Interesting points to consider: Check out William W. Warren's "History of the Ojibway People" A Chippewa (as whitey called them) was educated in white schools and then writes this book. It compares the Old Testament to Ojibway traditions and there are many parallels in cultural traditions and religious thought. The Ojibway lived in Indiana.
The Pottawatomie (native to northern Indiana when the white man came) were called "The Keepers of the Fire" (there's a book by the same name about them) does that ring a bell with any Jewish/West African/Roman theologians out there? It pertains to burial traditions where every once in a while the associated bands would gather their dead (regardless of state of decay), pack them up and bring them all to a central location. Ceremonies were held in reverence, gifts given, then they were burned. This differs from paleoindian practices (apparently world wide) of anointing with ochre. Natives of the midwest generally ended up burying the dead wrapped in treebark.
Comment by Michael Eugene Henry on February 8, 2010 at 11:46pm
Oh and he ended up dynamiting the entrance to the cave. Bummer. Enough scholars became convinced it was real enough that there has been ongoing research. He apparently let the river in when he blasted it, though making real excavation next to impossible.
Comment by Michael Eugene Henry on February 8, 2010 at 11:43pm
I read in a Jstore article years ago, that the stones were actually made out of clay, or a clay/mud mix. A laboratory confirmed they were at least a thousand years old due to a crystal that had grown in the stone's matrix. I have the article (paper) somewhere. I no longer have access to scholarly search engines but that doesn't usually stop me. I will post details as they become available.
Comment by Michael Eugene Henry on February 8, 2010 at 11:30pm
Hey all,
Here's something I posted to Whybark's page I sent one like it to a couple of the peeps on the ben ishmael thread. It seems the African, Jewish, Christian influence in Indiana may be 2000 years old. Quick recap- A west african leader Ptolemy the xv was murdered by Caligula (the crazy roman emperor) and his hometown went nuts in revolt. The place had been a mix of many cultures and many religions practiced freely under their beloved leader Juba. When the next Roman emperor Claudius took power, the roman's were broke. Since Juba's country was in revolt the Roman's decided to make an example of them and raid their coffers. Didn't happen. They loaded up the boats and headed west. They went up the Mississippi and ended up in southern Illinois. A local treasure hunter fell into the burial cave and over the years brought out gold coins and many inscribed stone depicting the sailors and royalty and everyone else who had fled.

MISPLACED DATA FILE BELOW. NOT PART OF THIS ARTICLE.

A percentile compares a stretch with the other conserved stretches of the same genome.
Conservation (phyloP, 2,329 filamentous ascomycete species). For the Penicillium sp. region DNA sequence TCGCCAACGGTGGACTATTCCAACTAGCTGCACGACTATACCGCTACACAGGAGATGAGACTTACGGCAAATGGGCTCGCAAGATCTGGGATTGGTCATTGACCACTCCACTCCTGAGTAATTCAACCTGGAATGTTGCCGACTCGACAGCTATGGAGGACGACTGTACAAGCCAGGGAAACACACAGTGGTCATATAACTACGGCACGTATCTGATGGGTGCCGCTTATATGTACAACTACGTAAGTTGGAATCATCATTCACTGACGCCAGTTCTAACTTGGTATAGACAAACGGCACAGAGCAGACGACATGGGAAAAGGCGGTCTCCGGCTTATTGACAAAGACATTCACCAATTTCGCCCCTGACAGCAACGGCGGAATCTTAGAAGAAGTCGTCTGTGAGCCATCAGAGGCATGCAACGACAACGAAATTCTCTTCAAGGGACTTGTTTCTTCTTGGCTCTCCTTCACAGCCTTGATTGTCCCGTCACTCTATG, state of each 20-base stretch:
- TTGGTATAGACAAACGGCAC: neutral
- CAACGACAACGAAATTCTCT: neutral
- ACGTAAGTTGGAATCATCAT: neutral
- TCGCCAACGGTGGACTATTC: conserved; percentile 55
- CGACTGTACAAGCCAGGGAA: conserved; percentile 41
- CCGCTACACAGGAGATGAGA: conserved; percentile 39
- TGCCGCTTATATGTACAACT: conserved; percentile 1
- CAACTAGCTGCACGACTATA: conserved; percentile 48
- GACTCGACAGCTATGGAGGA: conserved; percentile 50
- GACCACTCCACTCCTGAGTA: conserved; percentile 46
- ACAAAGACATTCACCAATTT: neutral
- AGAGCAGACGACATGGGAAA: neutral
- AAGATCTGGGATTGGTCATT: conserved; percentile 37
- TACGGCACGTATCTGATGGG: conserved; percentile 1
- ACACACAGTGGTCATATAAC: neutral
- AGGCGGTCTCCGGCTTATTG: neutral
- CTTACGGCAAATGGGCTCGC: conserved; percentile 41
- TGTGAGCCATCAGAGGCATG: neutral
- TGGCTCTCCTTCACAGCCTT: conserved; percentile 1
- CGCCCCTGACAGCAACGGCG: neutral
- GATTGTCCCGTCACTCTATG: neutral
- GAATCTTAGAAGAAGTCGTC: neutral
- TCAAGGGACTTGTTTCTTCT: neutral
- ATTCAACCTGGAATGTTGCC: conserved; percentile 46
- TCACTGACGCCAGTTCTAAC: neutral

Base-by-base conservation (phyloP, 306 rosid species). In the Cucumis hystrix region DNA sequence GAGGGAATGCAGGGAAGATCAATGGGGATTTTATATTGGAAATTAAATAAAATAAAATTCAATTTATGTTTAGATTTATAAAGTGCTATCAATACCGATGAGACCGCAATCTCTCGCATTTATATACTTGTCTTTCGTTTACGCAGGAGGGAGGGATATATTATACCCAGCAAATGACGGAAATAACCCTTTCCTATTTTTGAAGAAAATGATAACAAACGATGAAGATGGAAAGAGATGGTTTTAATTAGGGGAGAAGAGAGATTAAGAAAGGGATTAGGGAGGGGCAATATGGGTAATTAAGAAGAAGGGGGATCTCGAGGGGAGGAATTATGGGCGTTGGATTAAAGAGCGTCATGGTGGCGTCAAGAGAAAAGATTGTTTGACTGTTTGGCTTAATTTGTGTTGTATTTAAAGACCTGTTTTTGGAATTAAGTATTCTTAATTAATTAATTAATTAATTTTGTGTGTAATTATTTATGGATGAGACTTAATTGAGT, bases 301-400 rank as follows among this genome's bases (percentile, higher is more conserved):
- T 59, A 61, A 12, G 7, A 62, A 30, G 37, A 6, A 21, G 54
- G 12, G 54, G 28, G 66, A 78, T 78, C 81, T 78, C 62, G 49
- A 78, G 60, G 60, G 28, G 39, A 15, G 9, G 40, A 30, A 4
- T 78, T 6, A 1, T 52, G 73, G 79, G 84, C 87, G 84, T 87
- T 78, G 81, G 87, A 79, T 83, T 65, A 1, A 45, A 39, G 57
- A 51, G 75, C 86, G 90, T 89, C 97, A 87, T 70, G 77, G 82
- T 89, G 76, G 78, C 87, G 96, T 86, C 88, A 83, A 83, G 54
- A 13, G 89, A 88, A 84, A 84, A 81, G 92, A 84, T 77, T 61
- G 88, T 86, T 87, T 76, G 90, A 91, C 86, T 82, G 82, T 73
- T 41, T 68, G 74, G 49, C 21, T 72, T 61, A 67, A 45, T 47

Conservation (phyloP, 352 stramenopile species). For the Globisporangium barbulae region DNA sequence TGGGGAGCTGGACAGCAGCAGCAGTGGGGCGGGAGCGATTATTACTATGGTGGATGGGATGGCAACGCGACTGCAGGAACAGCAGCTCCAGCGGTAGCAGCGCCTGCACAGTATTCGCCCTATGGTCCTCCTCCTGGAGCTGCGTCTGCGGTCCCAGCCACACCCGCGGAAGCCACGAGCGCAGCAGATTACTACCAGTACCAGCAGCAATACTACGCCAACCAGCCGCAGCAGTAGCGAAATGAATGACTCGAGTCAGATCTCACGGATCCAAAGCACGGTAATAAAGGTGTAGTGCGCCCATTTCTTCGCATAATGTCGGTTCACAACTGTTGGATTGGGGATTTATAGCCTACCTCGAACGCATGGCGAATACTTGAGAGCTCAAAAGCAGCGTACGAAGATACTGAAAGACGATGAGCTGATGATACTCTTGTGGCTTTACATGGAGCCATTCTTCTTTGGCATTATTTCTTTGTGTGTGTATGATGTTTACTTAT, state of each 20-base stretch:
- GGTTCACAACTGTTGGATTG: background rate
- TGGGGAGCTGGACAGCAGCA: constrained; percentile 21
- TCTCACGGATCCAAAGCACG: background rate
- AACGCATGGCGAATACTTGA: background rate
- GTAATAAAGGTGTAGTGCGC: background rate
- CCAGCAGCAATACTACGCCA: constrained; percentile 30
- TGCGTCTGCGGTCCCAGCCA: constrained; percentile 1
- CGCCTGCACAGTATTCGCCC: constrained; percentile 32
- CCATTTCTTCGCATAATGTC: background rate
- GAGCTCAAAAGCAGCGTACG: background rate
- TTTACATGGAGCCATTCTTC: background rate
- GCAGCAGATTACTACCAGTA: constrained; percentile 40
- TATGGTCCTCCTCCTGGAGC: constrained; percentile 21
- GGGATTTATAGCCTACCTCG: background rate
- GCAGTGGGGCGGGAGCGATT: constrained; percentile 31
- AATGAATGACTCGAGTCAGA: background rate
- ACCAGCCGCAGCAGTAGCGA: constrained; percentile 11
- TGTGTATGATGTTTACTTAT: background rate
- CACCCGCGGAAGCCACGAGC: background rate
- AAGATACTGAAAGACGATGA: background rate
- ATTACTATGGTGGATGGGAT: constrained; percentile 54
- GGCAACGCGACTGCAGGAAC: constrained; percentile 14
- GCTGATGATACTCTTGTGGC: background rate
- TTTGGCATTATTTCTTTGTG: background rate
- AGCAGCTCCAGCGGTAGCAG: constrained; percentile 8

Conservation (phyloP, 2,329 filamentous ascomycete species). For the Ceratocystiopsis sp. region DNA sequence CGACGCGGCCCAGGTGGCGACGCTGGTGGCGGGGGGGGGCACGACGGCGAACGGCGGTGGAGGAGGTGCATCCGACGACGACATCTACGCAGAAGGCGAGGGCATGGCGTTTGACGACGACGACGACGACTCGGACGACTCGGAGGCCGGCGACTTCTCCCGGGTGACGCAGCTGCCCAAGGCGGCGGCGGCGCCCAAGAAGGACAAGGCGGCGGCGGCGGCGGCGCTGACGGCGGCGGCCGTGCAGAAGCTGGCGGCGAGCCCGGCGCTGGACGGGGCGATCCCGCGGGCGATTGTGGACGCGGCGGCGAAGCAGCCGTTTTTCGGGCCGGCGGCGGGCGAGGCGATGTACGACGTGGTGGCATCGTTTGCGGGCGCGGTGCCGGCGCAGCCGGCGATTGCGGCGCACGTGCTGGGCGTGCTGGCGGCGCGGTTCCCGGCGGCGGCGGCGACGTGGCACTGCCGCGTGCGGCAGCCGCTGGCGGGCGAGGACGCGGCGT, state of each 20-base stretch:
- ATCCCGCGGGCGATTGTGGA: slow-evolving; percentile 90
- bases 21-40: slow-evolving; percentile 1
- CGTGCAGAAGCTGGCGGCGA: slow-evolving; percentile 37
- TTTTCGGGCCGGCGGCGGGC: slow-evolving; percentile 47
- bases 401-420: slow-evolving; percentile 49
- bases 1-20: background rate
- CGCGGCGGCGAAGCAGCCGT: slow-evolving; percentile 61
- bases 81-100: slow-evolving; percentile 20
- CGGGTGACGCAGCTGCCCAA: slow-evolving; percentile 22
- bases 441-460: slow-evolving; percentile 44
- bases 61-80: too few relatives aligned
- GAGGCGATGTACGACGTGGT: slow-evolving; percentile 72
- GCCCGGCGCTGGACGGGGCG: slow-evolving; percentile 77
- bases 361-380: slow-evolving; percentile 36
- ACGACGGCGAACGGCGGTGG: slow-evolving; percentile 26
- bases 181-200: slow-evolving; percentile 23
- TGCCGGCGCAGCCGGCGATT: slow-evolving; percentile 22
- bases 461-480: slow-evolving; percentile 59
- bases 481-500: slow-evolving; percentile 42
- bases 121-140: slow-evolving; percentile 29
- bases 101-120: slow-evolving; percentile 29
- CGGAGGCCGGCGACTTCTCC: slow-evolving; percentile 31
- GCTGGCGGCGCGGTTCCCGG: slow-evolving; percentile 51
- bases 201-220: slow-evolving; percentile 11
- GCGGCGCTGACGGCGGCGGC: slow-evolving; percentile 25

Comment by mike whybark on October 16, 2009 at 9:18pm
Just reread the Hoagy pic thread, wow, that was some great stuff, all in a couple days! And like a year and a half ago!
Comment by DBJ on January 27, 2009 at 1:03pm
Have you guys checked out the Hoagy collection online?

Hoagy digital

They haven't digitized much audio yet, however. They have some really cool stuff--Tom Roznowski dipped into it for his WFIU Hoagy special a few years back, as did WFHB when they did their Hoagy-thon. They let me borrow a 1939 radio broadcast last year for Afterglow, in which Hoagy plays with the Tommy Dorsey band up at the Circle Theater in Indianapolis, and Hoagy's mom sits in for a version of "Maple Leaf Rag."
Comment by mike whybark on January 27, 2009 at 12:57am
nope, diff book for sure, david, but that one sounds pretty interesting. I think I was looking at two books at my folks' house, both IUP pubs, one from the 30s or 40s and one from the 70s.
Comment by DBJ on January 27, 2009 at 12:02am
Mike W mentioned a Hoosier folklore book in the original Hoagy-photo thread--not sure if it's the same, but one worth checking out is the WPA/Federal Writers' Project Hoosier Tall Stories, published in 1939. There used to be a copy on the shelf at the IU Main Library. (And anybody interested in the Federal Writers' Project in Indiana should definitely check out George T. Blakey's Creating a Hoosier Self-Portrait.)

On Gennett: Jelly Roll, Bix and Hoagy.